There are several steps to purchasing and taking possession of a suppressor. All the different sources we referred to earlier in this article offer varying descriptions of this process, so here I’m organizing it so it’s simpler to understand.

  1. Meet the requirements. These requirements are the same as buying a firearm (except for the tax), but just to be clear, you must:
  • Be at least 21 years of age
  • Legally reside in the United States
  • Be legally able to purchase a firearm
  • pass the ATF background check
  • pay a fee of $200 to the ATF for each suppressor you purchase
  1. Choose your suppressor. Sounds easy, right? It’s not. Suppressors are a bit like holsters in that every single holster is completely different depending on your gun, your light, your optic, your carry location, etc. Every suppressor is different depending on your gun, muzzle device, caliber, barrel threading, etc. Start with the exact specs of your gun and the purpose of the suppressor, e.g., hunting vs. precision rifle shooting.
  2. Find a Class 3 Dealer. That’s us. SharpShooters USA is an NFA Class 3 Federal Firearms Licensed dealer, and you can buy a suppressor in our store any time. If you’re not in or near the northside of Atlanta, you can find a dealer here on the ATF website.
  3. Buy a suppressor. This is the really frustrating, depressing, sad part. You get to fork out the cash, but you cannot take your sweet new suppressor out of the store until the process is complete. Keep reading.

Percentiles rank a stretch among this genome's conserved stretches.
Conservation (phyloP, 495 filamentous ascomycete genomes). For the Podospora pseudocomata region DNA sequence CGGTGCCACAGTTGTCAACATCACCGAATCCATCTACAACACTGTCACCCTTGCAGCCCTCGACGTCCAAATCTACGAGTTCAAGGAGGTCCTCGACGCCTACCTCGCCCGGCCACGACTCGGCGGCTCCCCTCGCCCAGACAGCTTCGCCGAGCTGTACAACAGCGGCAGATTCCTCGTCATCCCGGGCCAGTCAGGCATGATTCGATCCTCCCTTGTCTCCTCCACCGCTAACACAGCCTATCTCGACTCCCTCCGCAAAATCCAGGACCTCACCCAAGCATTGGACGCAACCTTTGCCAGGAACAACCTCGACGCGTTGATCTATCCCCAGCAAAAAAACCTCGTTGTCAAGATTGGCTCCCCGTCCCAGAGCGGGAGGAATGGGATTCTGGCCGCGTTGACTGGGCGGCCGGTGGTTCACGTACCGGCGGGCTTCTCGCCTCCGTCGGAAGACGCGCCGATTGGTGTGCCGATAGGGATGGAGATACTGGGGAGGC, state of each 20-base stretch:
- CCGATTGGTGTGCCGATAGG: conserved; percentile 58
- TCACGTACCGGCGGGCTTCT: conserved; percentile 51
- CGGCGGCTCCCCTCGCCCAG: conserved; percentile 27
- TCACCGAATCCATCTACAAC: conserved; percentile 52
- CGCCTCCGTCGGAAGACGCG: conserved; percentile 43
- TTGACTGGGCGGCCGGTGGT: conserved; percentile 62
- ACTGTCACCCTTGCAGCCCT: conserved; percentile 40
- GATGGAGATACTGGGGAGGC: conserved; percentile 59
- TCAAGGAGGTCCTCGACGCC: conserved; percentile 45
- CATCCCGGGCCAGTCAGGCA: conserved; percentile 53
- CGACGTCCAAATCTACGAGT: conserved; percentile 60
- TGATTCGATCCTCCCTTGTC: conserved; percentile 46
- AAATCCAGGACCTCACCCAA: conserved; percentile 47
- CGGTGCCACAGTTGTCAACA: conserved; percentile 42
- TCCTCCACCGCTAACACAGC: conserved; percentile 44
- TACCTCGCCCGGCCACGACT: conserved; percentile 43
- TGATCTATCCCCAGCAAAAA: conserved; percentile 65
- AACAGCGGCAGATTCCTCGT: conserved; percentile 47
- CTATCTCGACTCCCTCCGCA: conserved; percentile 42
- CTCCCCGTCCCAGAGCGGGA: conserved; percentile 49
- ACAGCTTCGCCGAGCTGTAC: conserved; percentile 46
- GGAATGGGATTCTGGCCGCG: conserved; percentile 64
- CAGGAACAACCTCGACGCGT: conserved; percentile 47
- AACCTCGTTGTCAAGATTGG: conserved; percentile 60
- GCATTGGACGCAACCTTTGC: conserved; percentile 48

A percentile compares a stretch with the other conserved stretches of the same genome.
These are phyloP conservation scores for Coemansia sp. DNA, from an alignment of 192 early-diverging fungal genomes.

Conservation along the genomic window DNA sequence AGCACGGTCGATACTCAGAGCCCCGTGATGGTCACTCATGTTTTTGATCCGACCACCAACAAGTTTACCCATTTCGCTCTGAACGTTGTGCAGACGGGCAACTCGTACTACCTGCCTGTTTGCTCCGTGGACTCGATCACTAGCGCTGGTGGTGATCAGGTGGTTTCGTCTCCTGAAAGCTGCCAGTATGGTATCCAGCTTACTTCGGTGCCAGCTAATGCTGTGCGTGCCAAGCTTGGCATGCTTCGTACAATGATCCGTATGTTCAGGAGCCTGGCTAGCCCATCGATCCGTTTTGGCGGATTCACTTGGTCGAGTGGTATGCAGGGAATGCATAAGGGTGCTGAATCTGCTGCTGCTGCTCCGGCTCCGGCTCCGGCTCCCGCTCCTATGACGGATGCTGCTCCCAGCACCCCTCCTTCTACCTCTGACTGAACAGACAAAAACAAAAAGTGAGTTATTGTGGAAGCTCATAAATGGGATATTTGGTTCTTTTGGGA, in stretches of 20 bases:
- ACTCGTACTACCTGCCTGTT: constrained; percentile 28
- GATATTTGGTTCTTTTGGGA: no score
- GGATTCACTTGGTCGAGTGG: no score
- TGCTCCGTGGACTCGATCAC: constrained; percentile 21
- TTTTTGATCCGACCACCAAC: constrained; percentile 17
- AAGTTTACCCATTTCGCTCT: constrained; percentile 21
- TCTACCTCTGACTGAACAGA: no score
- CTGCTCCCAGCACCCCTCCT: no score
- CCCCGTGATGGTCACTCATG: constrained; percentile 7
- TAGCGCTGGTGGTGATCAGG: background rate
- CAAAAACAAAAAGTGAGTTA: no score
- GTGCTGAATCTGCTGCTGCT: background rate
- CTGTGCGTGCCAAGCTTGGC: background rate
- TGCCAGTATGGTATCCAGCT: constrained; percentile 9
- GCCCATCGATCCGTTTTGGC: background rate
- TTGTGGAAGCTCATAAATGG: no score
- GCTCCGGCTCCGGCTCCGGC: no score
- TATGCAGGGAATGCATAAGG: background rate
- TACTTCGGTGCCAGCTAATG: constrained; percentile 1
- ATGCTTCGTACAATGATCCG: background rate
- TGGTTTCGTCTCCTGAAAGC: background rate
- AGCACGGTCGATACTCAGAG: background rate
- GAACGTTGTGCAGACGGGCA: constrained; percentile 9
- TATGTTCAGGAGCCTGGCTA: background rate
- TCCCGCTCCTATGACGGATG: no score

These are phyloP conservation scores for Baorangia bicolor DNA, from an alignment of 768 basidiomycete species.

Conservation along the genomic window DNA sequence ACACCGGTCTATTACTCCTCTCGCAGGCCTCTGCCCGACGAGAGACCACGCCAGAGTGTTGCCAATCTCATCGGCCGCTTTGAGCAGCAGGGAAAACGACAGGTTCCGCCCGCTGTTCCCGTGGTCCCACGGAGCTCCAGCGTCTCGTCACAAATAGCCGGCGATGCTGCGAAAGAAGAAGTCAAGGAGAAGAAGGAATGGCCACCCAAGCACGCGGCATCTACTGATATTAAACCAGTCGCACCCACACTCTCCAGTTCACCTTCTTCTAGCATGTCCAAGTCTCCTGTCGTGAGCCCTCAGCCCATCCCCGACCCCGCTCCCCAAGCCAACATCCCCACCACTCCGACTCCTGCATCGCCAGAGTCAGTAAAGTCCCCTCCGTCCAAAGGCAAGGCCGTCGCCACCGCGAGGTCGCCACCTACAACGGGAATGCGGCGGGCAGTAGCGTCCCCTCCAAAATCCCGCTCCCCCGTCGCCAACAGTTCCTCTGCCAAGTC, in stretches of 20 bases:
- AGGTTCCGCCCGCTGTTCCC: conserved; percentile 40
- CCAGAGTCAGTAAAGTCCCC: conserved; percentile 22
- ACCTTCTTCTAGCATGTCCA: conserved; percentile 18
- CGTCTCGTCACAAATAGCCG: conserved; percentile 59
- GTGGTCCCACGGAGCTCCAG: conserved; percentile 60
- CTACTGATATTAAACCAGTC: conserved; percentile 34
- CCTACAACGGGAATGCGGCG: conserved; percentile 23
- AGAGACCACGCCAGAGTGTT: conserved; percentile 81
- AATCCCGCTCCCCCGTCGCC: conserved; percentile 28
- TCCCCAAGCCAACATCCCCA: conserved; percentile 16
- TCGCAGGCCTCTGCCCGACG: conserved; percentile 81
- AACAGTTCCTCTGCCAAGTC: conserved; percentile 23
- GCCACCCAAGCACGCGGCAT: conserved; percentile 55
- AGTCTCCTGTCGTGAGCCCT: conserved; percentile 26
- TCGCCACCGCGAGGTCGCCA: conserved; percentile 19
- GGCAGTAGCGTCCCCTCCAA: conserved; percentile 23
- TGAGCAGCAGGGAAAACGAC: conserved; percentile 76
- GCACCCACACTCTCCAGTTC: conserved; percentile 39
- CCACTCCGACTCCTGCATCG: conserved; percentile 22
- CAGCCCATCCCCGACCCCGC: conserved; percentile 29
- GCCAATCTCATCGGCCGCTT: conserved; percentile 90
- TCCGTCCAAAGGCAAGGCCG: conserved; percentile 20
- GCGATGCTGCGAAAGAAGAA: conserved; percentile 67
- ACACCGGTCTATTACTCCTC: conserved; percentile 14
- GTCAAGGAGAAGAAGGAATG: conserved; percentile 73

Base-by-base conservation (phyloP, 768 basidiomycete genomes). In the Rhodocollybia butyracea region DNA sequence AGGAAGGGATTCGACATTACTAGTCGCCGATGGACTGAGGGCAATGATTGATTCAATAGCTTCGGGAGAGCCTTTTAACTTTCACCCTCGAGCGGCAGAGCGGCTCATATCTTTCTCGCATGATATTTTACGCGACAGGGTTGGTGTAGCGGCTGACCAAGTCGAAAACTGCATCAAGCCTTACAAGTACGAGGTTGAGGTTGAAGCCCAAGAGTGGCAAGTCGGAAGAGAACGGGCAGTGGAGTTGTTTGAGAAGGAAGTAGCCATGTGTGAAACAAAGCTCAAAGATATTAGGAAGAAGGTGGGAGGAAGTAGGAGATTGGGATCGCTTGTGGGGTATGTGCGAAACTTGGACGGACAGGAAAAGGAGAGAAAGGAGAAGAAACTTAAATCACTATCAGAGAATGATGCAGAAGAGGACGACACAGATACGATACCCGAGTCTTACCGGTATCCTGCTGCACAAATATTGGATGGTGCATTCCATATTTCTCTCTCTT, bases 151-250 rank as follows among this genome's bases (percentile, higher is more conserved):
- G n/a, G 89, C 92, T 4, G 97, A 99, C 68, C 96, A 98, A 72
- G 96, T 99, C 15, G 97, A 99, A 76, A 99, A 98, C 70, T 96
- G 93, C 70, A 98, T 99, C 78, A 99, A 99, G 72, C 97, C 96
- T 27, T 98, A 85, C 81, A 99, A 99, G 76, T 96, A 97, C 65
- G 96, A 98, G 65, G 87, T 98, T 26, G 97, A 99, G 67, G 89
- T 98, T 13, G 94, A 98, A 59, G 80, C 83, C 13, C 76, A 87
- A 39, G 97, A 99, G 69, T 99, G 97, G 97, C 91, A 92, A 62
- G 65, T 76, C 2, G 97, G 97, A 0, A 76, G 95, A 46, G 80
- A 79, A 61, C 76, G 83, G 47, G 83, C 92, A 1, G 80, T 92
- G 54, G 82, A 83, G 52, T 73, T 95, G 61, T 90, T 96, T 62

4. Do the NFA paperwork. This is the mysterious part, which really isn’t so mysterious. There are several steps involved in this step, and we’ve provided PDF links so you can see exactly what the form looks like before you go to a gun store to do it.
    1. Fill out ATF Form 4, aka the “Application for Tax Paid Transfer and Registration of Firearm” (PDF here)
    2. Fill out ATF Form 23, aka the “Responsible Person Questionnaire” (PDF here)
    3. Get two 2″ x 2″ passport photos made
    4. Fill out two FD-258 fingerprint cards (PDF here)
    5. Create the Legal Gun Trust so the government doesn’t get your suppressor(s) when you die. More on this subject below.
    6. Submit the required paperwork to your Chief Law Enforcement Officer. In Fulton County, that individual is Fulton County Sheriff Patrick Labat. “Submit paperwork to” means mail it to that office, which is located at Fulton County Sheriff’s Office, 185 Central Avenue, Atlanta, GA  30303.
    7. Submit the required paperwork, fingerprints, and photos to the ATF. See how to do this step below.
  5. Wait the 8 – 10 months (yup, you read that right) to receive your $200 NFA tax stamp.

OK, You Did All That. What’s Next?

First, let’s address the Gun Trust. When you go through all the above steps and legally purchase a suppressor (or any other Class 3 Firearms), when you die, those items are part of your estate. NFA items must be specifically designated to a trust or willed to a successor, otherwise either the estate’s executor or the government gets them. That’s the simplified version.